The Perks and Possibilities of a Virtual Private Server

The Perks and Possibilities of a Virtual Private Server

Wait, What Exactly is a Server, Anyway?

There is a common and universal vagueness around the understanding of what a server is. But a server is really just a computer. A really big computer. The function of the big computer is to respond to requests from other computers, or to “serve” them. Kind of like a great waiter at a fancy restaurant. Which is why that giant, wait staff of a computer is referred to as a server. One of the many widespread jobs that a server accomplishes is web hosting. So does a Virtual Private Server (VPS) mean you get a giant computer all to yourself? Not exactly. There are actually several ways to host your website.

Shared Servers

When a server is shared, it is really hosting numerous websites at once and all users have equal contact with the server. In a shared server situation, hundreds or even thousands of people have access to the same server. It is a great solution for individual blogs or websites that need little in the way of security. For example, a gymnastics coach might host their site on a shared server, where he or she can list location, class times, rates and areas of expertise for public referral. In this scenario there is little need for high level security or back up.

Dedicated Servers

A server that is used exclusively to host one site is called a dedicated server. A dedicated server is expensive, but a necessary solution for enterprise level organizations like hospitals and large corporations. When you need a dedicated server, you know it. But what if you fall somewhere in between the above options? There is an easy answer.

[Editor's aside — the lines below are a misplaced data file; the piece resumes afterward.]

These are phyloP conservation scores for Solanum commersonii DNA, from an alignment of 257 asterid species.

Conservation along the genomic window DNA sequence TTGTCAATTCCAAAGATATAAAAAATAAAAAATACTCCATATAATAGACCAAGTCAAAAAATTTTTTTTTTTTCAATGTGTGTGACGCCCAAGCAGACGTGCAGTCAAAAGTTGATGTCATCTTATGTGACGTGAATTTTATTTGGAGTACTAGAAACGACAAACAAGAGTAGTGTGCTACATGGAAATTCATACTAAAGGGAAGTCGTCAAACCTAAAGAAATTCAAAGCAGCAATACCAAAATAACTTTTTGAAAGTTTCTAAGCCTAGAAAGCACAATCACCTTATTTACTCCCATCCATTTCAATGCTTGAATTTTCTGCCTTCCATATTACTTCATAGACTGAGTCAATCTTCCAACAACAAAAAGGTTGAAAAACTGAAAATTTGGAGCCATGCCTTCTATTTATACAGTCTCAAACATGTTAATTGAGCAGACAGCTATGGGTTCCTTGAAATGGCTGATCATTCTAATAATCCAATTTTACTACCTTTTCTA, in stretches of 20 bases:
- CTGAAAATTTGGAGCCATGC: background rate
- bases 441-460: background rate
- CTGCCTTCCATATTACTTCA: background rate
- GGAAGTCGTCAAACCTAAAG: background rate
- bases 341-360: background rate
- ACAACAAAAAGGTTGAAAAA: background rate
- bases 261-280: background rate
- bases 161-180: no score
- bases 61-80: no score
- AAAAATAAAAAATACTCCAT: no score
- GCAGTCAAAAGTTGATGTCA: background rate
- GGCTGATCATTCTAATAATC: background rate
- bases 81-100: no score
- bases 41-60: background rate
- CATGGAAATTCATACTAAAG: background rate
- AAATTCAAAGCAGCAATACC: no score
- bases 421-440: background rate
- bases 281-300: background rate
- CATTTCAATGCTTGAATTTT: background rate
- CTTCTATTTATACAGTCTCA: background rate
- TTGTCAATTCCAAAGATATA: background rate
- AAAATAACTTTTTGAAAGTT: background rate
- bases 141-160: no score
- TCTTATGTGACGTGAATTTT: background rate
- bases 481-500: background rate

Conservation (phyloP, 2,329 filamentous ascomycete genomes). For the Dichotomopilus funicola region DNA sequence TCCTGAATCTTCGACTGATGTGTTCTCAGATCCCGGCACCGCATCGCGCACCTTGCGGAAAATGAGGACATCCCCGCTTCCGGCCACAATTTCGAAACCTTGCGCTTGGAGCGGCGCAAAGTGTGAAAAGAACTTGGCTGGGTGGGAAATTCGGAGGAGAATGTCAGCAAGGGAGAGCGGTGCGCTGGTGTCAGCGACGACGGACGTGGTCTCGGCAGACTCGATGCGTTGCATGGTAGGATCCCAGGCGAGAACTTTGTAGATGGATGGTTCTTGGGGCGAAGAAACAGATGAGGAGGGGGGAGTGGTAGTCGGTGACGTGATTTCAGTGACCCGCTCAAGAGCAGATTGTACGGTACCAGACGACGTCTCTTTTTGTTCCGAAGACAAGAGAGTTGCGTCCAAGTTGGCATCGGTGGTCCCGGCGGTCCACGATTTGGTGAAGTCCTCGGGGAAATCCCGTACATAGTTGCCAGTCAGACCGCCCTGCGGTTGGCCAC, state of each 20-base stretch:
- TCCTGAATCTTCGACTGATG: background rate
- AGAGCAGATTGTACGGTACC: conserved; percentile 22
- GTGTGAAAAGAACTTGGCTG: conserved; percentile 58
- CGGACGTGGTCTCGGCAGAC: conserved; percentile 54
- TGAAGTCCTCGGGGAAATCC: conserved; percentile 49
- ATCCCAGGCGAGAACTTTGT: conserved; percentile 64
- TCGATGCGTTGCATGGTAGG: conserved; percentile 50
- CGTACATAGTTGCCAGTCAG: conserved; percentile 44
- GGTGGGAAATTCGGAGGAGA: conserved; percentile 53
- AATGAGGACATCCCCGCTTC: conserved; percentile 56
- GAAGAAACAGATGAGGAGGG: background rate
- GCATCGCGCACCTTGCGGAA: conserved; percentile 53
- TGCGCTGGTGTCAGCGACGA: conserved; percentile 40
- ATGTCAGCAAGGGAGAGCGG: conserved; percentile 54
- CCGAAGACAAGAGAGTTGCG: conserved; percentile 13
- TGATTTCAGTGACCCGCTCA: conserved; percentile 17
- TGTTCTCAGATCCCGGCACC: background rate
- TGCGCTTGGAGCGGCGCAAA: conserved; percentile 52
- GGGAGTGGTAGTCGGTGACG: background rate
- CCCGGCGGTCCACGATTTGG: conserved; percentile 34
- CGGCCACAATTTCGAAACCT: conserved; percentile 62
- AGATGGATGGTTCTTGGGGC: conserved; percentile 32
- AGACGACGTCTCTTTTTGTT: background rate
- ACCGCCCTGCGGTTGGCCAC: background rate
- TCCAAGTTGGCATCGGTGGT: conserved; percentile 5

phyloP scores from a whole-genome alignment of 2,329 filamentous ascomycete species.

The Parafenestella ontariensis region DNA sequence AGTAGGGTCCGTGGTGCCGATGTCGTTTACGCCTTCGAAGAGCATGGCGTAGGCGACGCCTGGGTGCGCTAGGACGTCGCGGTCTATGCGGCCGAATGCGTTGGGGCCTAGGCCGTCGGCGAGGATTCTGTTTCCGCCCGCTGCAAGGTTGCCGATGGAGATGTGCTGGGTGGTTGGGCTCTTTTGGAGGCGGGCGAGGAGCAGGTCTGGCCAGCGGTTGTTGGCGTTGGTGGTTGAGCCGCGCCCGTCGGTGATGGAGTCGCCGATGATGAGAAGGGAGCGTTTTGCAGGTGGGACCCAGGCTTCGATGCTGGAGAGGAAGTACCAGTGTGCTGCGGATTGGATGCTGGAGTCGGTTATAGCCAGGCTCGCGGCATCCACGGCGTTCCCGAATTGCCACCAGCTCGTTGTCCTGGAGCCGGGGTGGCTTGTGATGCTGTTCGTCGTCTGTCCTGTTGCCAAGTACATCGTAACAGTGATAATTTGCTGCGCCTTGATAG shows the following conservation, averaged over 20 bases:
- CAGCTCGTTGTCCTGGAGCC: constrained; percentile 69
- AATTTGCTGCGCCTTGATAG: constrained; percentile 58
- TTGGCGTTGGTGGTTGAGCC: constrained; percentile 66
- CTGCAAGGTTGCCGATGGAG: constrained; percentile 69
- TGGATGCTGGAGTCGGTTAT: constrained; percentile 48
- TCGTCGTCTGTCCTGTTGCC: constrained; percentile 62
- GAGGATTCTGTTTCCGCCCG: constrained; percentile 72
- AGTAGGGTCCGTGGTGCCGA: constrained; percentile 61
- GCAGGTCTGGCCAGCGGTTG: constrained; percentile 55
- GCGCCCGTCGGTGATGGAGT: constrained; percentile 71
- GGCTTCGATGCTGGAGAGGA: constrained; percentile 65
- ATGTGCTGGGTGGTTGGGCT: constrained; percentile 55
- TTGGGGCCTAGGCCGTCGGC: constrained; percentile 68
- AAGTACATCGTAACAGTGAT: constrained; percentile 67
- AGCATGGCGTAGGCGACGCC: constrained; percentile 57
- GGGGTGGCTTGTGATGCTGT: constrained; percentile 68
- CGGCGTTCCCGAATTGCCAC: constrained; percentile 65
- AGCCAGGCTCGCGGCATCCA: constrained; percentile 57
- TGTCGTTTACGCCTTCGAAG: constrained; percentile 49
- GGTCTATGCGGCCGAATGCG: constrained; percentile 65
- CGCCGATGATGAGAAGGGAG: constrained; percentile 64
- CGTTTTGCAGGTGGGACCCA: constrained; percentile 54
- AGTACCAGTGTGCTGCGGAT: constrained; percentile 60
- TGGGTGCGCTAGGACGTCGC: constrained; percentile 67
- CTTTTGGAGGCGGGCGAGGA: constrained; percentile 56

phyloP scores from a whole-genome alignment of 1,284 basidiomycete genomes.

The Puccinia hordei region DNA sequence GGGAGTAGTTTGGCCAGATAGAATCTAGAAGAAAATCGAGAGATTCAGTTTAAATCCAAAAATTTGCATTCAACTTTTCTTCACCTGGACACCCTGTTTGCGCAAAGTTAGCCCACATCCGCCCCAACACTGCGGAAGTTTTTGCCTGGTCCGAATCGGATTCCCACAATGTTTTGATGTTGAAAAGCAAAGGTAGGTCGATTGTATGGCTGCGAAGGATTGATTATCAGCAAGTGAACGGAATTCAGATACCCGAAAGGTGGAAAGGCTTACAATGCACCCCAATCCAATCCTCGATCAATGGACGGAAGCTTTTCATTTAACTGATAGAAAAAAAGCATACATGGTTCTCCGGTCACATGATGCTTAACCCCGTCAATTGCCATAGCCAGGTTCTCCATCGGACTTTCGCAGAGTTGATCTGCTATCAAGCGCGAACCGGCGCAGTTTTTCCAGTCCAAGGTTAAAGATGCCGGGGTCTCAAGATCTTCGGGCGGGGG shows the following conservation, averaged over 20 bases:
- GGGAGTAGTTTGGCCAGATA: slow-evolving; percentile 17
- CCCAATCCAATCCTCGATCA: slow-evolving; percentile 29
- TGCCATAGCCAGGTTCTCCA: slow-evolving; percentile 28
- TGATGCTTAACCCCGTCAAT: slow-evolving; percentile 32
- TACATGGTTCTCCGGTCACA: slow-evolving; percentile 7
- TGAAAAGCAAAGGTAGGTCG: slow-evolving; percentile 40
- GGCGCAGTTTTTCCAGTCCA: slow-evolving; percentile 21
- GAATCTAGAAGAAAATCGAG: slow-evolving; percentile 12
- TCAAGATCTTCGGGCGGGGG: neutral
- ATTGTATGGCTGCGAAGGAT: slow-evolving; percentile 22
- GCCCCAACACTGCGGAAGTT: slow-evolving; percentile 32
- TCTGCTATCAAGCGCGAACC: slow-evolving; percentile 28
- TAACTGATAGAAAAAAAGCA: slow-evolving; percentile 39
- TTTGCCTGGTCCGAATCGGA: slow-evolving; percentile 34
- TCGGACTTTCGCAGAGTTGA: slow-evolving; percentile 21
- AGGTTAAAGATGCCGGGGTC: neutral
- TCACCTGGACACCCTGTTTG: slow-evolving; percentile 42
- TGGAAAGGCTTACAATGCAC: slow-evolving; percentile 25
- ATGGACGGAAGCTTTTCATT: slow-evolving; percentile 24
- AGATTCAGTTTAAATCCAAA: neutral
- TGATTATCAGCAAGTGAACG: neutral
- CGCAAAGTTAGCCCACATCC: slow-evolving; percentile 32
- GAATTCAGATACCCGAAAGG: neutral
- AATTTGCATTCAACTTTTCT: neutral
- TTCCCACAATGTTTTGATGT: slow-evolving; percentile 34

Virtual Private Servers

Fortunately, server based web hosting can happen in a third form. This is the Virtual Private Server (VPS). A VPS is private and dedicated. When a higher level of security is required, small business web hosting, for example, a VPS is often the best answer. A VPS accommodates where files need an individual firewall, avoidance of public level accessibility and the ability to run software that isn’t allowed in shared server settings. But if it’s not shared, and it’s not dedicated, how does it work?

Here’s How it Works

A VPS is a section of a giant computer or server, which is partitioned to house several smaller servers. Each partitioned server within the computer is its own environment. Each environment has its own operating system (OS) accessible and 100% controlled by its user. A VPS is less expensive than a dedicated server – and a VPS has several advantages over a shared server.

Advantages of a VPS

The perks of hosting on a VPS are numerous:

  • You can fully customize a web space to meet your needs and never have to pay for features or storage that you don’t use.
  • It’s cost effective because it’s scalable. You can start with a plan that supplies only the resources you need and then add to your plan as your need expands.
  • You have more control and more options than with a shared server. You can run most any software to make your web space work for you. You also have CPU processing to keep your site running faster.
  • A VPS gives you the option of conducting secure ecommerce by allowing you to fulfill CPI Compliance requirement - so you can accept credit cards as payment.
  • You get the same level of technical support that you would with a shared server.
  • You can choose the level of involvement and support you desire: from simple server space, to semi- managed sites or even fully managed web hosting where design, SEO and maintenance is all handled for you.